This past weekend I was at a thank you brunch for the Edmonton Touring and Bicycle Club. This got me thinking to get back to a post on volunteer organizations (see Knowers, Doers and Funders in Volunteer Boards) and specifically why do people volunteer in the first place? From a rationale-economics model it makes absolutely no sense – giving away your time and talent for free. Volunteering is not limited to a few individuals either, according to a 2010 study by Statistics Canada, nearly half of us volunteer. Recent models and the study of altruism in animals suggests that there is an evolutionary basis for volunteering (more on this in a second).
This inclination to volunteer is good for our community because it means, at a fundamental level, people want to contribute. As a result, the question is how to encourage and sustain a natural inclination? The answer is two part: payment and reducing as much as possible the burden of volunteering. To start what I hope will be four additional blogs (insert good intentions here)….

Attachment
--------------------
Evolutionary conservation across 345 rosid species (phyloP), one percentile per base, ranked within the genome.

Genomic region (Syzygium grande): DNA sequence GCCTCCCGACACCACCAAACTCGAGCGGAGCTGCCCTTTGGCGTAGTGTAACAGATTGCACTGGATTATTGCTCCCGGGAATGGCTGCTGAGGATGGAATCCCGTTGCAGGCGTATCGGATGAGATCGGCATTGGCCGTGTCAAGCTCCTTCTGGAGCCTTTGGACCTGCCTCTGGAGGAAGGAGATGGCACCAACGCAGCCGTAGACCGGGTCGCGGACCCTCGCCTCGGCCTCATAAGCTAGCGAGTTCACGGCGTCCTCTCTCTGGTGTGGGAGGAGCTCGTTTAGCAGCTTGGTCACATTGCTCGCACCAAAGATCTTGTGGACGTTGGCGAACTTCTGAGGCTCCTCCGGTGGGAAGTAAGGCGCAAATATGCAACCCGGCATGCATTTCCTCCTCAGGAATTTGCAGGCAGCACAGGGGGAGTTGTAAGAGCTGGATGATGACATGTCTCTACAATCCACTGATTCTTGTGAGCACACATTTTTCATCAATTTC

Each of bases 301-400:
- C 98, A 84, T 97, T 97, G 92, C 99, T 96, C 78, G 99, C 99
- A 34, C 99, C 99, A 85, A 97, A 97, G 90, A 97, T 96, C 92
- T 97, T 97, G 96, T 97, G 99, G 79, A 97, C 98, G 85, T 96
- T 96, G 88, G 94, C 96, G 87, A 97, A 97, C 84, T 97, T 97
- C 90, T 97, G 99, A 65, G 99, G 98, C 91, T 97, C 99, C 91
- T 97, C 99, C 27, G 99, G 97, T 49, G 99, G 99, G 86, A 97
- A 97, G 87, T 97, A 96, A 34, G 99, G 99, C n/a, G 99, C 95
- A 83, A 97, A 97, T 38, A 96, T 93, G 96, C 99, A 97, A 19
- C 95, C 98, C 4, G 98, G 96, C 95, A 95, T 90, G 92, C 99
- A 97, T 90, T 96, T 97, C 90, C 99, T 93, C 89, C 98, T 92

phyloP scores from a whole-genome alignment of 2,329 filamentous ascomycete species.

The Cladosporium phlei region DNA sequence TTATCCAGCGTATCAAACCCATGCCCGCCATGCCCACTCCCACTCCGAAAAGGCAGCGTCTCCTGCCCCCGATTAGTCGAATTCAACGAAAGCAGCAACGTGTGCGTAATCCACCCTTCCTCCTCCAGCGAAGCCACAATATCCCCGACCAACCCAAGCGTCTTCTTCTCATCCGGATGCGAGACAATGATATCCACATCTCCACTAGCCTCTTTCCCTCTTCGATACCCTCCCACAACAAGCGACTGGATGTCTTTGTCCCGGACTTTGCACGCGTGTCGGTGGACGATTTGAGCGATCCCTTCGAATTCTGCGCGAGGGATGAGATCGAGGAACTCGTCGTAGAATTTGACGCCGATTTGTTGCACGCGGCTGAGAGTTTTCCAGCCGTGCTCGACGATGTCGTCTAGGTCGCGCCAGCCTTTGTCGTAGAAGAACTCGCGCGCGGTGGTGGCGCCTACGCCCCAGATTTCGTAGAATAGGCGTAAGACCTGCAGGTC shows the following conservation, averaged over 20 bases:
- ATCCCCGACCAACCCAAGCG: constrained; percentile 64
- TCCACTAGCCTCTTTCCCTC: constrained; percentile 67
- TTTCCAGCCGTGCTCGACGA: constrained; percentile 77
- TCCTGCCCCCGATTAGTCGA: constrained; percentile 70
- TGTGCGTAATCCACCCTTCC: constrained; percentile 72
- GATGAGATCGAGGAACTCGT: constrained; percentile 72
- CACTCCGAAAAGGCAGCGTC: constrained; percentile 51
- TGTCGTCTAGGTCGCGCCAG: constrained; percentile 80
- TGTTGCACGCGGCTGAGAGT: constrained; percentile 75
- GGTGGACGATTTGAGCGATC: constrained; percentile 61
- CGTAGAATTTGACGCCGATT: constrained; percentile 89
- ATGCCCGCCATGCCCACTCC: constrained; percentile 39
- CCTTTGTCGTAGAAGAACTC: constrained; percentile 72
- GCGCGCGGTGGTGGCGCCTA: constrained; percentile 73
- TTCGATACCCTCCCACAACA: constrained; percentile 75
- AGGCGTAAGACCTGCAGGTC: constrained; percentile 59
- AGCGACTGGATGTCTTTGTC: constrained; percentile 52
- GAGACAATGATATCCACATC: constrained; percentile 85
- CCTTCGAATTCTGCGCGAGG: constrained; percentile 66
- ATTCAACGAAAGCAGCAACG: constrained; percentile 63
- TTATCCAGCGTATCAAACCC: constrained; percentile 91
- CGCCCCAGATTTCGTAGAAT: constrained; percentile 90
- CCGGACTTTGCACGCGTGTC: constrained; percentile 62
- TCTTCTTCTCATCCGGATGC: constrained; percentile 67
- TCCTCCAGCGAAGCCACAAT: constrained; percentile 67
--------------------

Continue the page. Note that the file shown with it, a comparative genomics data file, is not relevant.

The Currency of Volunteer Payment
Let’s start with the three currencies by which organizations can pay their volunteers:
- Paying Your Volunteers Well: introduction
- Currency 1, Purpose: being part of something that is bigger than any one person.
- Currency 2, Affiliation: the feeling of community and the creation of social bonds.
- Currency 3, Experience: gaining experience or practicing skills from being a volunteer.
This series is a companion to a previous blog entitled “Knowers, Doers and Funders in Volunteer Boards”.
The Burden of Volunteering
There is a ‘negative-payment’ involved in volunteering, the burden to do so. My fourth blog will be and exploration of what are the impediments volunteer organizations put into place that dissuade volunteers.
As always, let me know what you think or send me your volunteer horror/success stories.